February 21, 2024

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Luca Stefani's journey from CyanogenMod to LineageOS to OSOM

Android is a many-layered thing, and no one person at OSOM is in charge of the whole stack from end to end — it’s simply too big and too complex a system. But folk like Senior Software Engineer Luca Stefani come close to understanding all of it (or, at least, working on all of it). From his time at CyanogenMod to his volunteer work at LineageOS, maintaining both devices and applications, Luca is a low-level Android expert and the subject of today’s Employee Spotlight Interview. 

Thanks for taking the time to chat with me; I know it’s a lot later for you in Italy, Luca. You’re a senior software engineer?

Yes, that’s my title.

But that’s a very broad title and can mean a ton of different things, right? That just means you work with software, and you know what you’re doing. So, what sort of stuff do you work on?

So I work on the BSP — that’s the baseline that we are using to get the actual hardware working on Saga, and that contains all the code that hardware vendors and partners gave us. That means we have to assemble this whole layer, which translates everything that our hardware actually does to the workloads that Linux and Android do. And we build up every layer until stuff starts working. So it's quite a lot of work, but that's what we are used to. 

I was gonna say, you're experienced in this sort of thing. I know you volunteer over at Lineage, and you’ve worked for Calyx, right?

Yes, I did a lot of open-source work for Lineage and, before that, CyanogenMod [Editor’s note: Lineage is the spiritual successor to CyanogenMod]. I’ve done this since 2014, so since I was like 14, I worked with CyanogenMod to “bring up” the Motorola Moto G 2014 — the second generation Moto G. I enjoyed working on something different than I was used to. Before that, I was just randomly trying programming with little projects here and there. But then I had the opportunity to learn from other people (mostly on IRC), where I got to learn a lot about Android generally.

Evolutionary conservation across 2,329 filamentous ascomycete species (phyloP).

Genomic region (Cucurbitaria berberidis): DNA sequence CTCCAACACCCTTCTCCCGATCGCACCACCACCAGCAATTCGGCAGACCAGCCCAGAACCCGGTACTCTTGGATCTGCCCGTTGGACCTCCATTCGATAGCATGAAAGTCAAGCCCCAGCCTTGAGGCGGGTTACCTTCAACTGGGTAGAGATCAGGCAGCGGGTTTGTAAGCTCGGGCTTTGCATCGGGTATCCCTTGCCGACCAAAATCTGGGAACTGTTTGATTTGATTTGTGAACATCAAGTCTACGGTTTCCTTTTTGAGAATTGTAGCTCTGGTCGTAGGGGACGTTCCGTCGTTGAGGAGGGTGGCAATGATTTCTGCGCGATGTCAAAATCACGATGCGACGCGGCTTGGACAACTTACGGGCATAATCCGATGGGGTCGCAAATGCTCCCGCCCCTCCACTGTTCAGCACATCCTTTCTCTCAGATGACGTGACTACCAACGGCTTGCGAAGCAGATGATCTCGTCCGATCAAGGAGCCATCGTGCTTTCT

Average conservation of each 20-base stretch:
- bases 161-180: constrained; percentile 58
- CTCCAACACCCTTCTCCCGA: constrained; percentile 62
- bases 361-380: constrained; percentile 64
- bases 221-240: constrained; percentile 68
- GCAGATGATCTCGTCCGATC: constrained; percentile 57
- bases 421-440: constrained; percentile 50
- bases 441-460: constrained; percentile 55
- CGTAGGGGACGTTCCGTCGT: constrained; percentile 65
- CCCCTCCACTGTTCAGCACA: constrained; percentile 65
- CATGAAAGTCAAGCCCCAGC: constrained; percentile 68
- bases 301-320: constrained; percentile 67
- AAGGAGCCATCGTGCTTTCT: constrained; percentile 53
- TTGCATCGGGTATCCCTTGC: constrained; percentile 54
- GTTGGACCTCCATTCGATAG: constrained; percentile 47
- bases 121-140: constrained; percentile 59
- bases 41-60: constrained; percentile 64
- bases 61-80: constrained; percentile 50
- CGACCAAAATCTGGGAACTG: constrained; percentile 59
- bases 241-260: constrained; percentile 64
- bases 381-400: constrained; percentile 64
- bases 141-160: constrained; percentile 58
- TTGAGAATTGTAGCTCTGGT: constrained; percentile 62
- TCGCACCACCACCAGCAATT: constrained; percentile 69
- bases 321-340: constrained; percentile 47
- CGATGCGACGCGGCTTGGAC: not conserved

There were crazy people there. Some were really all-around knowledgeable: you could just go ask them anything, and they would come back to you with a sane explanation that you could learn from. Others were very specifically knowledgeable about Android. From there, I learned everything about Android, little by little. 

At the same time, I was working on random bugs and improvements — mostly doing some random fixes for applications. Within weeks of getting merge permission on my first repositories, the whole CyanogenMod project was canceled. And, after the initial turnaround of old and new people, I somehow (I don't even understand why) became a head developer and director at Lineage. But it just happened, and we had to build a whole new infrastructure, try to get other people to help us, and try to bring everyone back together. That was a whole mess initially. But that also helped me learn how to better manage people. One moment, I’m taking my first step on the CyanogenMod ladder, and then I’m on the top. It was a shock initially, but it was a great learning experience. 

That’s a great story — you went from volunteering and getting your first code commits to being a director in just a couple of years. That’s pretty rad.

I think it was Stefanie Jane [Editor’s note: The founder of CyanogenMod] who gave me merge permissions — I think the group was called CM-Apps or something like that. And I don't even know if I used it — maybe a few changes here and there. But after that, I had too many other responsibilities. There were a lot of people we lost and who moved on from the project. Of course, it wasn’t just me left, but it still wasn’t easy.

Yeah, a lot of folk still remember the downfall of Cyanogen and the impact that it had on the ROM community.

At that point, I didn’t know pretty much anything about Cyanogen as a company. I wasn't that interested in it one way or another; I don’t know why. But Cyanogen collapsing and dying like it did was something that I didn’t expect.

I am glad that Lineage OS was able to pick up where they left off and continue the work. Are you still involved over at Lineage?

I’m still one of the head developers. I don’t work that much on the platform itself. I give guidance on random projects or changes that are happening so that I can help people improve what they are proposing or contributing. Aside from that, I mostly work on applications like the new Aperture camera and the browser Jelly — just some projects that don’t take a lot of time but where I can actually improve things that people will really use. 

Aperture is a good app. It’s got a good future. Android needs a good open-source camera app.